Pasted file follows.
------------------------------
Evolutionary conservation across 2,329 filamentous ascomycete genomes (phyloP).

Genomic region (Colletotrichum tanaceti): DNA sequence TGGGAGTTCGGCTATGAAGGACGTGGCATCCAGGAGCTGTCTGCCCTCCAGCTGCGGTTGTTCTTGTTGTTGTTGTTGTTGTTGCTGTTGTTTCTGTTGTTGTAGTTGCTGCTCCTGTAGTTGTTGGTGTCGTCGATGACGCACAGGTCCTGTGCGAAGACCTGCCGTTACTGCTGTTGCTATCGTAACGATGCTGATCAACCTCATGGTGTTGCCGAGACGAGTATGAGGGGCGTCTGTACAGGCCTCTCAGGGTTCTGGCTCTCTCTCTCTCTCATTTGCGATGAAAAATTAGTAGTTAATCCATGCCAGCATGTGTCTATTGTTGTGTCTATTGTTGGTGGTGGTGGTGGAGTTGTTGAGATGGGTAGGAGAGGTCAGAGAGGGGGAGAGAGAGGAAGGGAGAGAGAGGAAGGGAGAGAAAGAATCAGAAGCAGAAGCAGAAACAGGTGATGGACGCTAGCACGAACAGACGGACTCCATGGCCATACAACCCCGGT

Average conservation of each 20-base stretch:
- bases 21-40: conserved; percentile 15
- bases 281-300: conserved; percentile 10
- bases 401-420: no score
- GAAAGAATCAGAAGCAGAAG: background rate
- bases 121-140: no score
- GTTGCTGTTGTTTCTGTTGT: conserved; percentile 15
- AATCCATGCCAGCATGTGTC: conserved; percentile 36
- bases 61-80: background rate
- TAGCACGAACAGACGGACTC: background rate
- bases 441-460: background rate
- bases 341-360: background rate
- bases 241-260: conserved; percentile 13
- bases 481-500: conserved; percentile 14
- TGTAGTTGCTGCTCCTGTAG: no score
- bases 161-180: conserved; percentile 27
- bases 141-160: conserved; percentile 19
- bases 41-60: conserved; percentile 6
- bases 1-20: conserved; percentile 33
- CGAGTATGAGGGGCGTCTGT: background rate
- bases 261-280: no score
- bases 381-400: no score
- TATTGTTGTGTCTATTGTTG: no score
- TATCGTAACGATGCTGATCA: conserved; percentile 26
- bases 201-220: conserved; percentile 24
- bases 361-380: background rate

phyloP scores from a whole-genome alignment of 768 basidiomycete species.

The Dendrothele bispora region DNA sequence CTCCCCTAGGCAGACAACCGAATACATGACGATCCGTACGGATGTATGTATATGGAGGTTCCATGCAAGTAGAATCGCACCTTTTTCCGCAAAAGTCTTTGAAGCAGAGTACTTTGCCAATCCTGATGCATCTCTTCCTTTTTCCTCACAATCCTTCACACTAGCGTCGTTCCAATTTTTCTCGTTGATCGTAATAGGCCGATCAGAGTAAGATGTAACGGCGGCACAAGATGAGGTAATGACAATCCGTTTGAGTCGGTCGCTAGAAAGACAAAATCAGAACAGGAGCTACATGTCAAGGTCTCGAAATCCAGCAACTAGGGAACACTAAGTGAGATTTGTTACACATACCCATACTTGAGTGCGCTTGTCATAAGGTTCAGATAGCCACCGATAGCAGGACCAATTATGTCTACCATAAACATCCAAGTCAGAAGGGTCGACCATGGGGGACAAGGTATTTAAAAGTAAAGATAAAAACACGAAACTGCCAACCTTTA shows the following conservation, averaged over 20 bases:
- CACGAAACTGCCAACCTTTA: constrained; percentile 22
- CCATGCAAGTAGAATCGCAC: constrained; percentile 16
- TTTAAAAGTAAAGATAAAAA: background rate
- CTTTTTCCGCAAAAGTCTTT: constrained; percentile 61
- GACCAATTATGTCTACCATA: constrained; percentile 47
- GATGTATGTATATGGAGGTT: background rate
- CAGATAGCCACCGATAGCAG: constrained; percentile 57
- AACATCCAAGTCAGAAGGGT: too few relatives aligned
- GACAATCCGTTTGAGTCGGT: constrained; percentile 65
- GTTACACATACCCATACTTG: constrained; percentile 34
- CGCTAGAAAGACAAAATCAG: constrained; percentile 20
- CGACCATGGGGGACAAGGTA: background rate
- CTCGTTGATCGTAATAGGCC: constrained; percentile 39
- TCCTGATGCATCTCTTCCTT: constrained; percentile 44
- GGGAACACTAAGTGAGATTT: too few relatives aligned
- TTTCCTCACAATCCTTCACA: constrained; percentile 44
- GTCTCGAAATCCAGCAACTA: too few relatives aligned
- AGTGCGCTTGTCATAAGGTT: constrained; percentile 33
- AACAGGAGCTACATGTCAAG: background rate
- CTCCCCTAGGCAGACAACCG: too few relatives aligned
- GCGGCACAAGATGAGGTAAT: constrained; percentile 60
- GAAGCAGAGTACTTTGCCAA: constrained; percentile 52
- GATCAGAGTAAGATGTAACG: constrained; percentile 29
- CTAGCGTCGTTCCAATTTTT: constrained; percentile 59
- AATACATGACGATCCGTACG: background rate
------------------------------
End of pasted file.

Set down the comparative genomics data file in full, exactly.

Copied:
Evolutionary conservation across 2,329 filamentous ascomycete genomes (phyloP).

Genomic region (Colletotrichum tanaceti): DNA sequence TGGGAGTTCGGCTATGAAGGACGTGGCATCCAGGAGCTGTCTGCCCTCCAGCTGCGGTTGTTCTTGTTGTTGTTGTTGTTGTTGCTGTTGTTTCTGTTGTTGTAGTTGCTGCTCCTGTAGTTGTTGGTGTCGTCGATGACGCACAGGTCCTGTGCGAAGACCTGCCGTTACTGCTGTTGCTATCGTAACGATGCTGATCAACCTCATGGTGTTGCCGAGACGAGTATGAGGGGCGTCTGTACAGGCCTCTCAGGGTTCTGGCTCTCTCTCTCTCTCATTTGCGATGAAAAATTAGTAGTTAATCCATGCCAGCATGTGTCTATTGTTGTGTCTATTGTTGGTGGTGGTGGTGGAGTTGTTGAGATGGGTAGGAGAGGTCAGAGAGGGGGAGAGAGAGGAAGGGAGAGAGAGGAAGGGAGAGAAAGAATCAGAAGCAGAAGCAGAAACAGGTGATGGACGCTAGCACGAACAGACGGACTCCATGGCCATACAACCCCGGT

Average conservation of each 20-base stretch:
- bases 21-40: conserved; percentile 15
- bases 281-300: conserved; percentile 10
- bases 401-420: no score
- GAAAGAATCAGAAGCAGAAG: background rate
- bases 121-140: no score
- GTTGCTGTTGTTTCTGTTGT: conserved; percentile 15
- AATCCATGCCAGCATGTGTC: conserved; percentile 36
- bases 61-80: background rate
- TAGCACGAACAGACGGACTC: background rate
- bases 441-460: background rate
- bases 341-360: background rate
- bases 241-260: conserved; percentile 13
- bases 481-500: conserved; percentile 14
- TGTAGTTGCTGCTCCTGTAG: no score
- bases 161-180: conserved; percentile 27
- bases 141-160: conserved; percentile 19
- bases 41-60: conserved; percentile 6
- bases 1-20: conserved; percentile 33
- CGAGTATGAGGGGCGTCTGT: background rate
- bases 261-280: no score
- bases 381-400: no score
- TATTGTTGTGTCTATTGTTG: no score
- TATCGTAACGATGCTGATCA: conserved; percentile 26
- bases 201-220: conserved; percentile 24
- bases 361-380: background rate

phyloP scores from a whole-genome alignment of 768 basidiomycete species.

The Dendrothele bispora region DNA sequence CTCCCCTAGGCAGACAACCGAATACATGACGATCCGTACGGATGTATGTATATGGAGGTTCCATGCAAGTAGAATCGCACCTTTTTCCGCAAAAGTCTTTGAAGCAGAGTACTTTGCCAATCCTGATGCATCTCTTCCTTTTTCCTCACAATCCTTCACACTAGCGTCGTTCCAATTTTTCTCGTTGATCGTAATAGGCCGATCAGAGTAAGATGTAACGGCGGCACAAGATGAGGTAATGACAATCCGTTTGAGTCGGTCGCTAGAAAGACAAAATCAGAACAGGAGCTACATGTCAAGGTCTCGAAATCCAGCAACTAGGGAACACTAAGTGAGATTTGTTACACATACCCATACTTGAGTGCGCTTGTCATAAGGTTCAGATAGCCACCGATAGCAGGACCAATTATGTCTACCATAAACATCCAAGTCAGAAGGGTCGACCATGGGGGACAAGGTATTTAAAAGTAAAGATAAAAACACGAAACTGCCAACCTTTA shows the following conservation, averaged over 20 bases:
- CACGAAACTGCCAACCTTTA: constrained; percentile 22
- CCATGCAAGTAGAATCGCAC: constrained; percentile 16
- TTTAAAAGTAAAGATAAAAA: background rate
- CTTTTTCCGCAAAAGTCTTT: constrained; percentile 61
- GACCAATTATGTCTACCATA: constrained; percentile 47
- GATGTATGTATATGGAGGTT: background rate
- CAGATAGCCACCGATAGCAG: constrained; percentile 57
- AACATCCAAGTCAGAAGGGT: too few relatives aligned
- GACAATCCGTTTGAGTCGGT: constrained; percentile 65
- GTTACACATACCCATACTTG: constrained; percentile 34
- CGCTAGAAAGACAAAATCAG: constrained; percentile 20
- CGACCATGGGGGACAAGGTA: background rate
- CTCGTTGATCGTAATAGGCC: constrained; percentile 39
- TCCTGATGCATCTCTTCCTT: constrained; percentile 44
- GGGAACACTAAGTGAGATTT: too few relatives aligned
- TTTCCTCACAATCCTTCACA: constrained; percentile 44
- GTCTCGAAATCCAGCAACTA: too few relatives aligned
- AGTGCGCTTGTCATAAGGTT: constrained; percentile 33
- AACAGGAGCTACATGTCAAG: background rate
- CTCCCCTAGGCAGACAACCG: too few relatives aligned
- GCGGCACAAGATGAGGTAAT: constrained; percentile 60
- GAAGCAGAGTACTTTGCCAA: constrained; percentile 52
- GATCAGAGTAAGATGTAACG: constrained; percentile 29
- CTAGCGTCGTTCCAATTTTT: constrained; percentile 59
- AATACATGACGATCCGTACG: background rate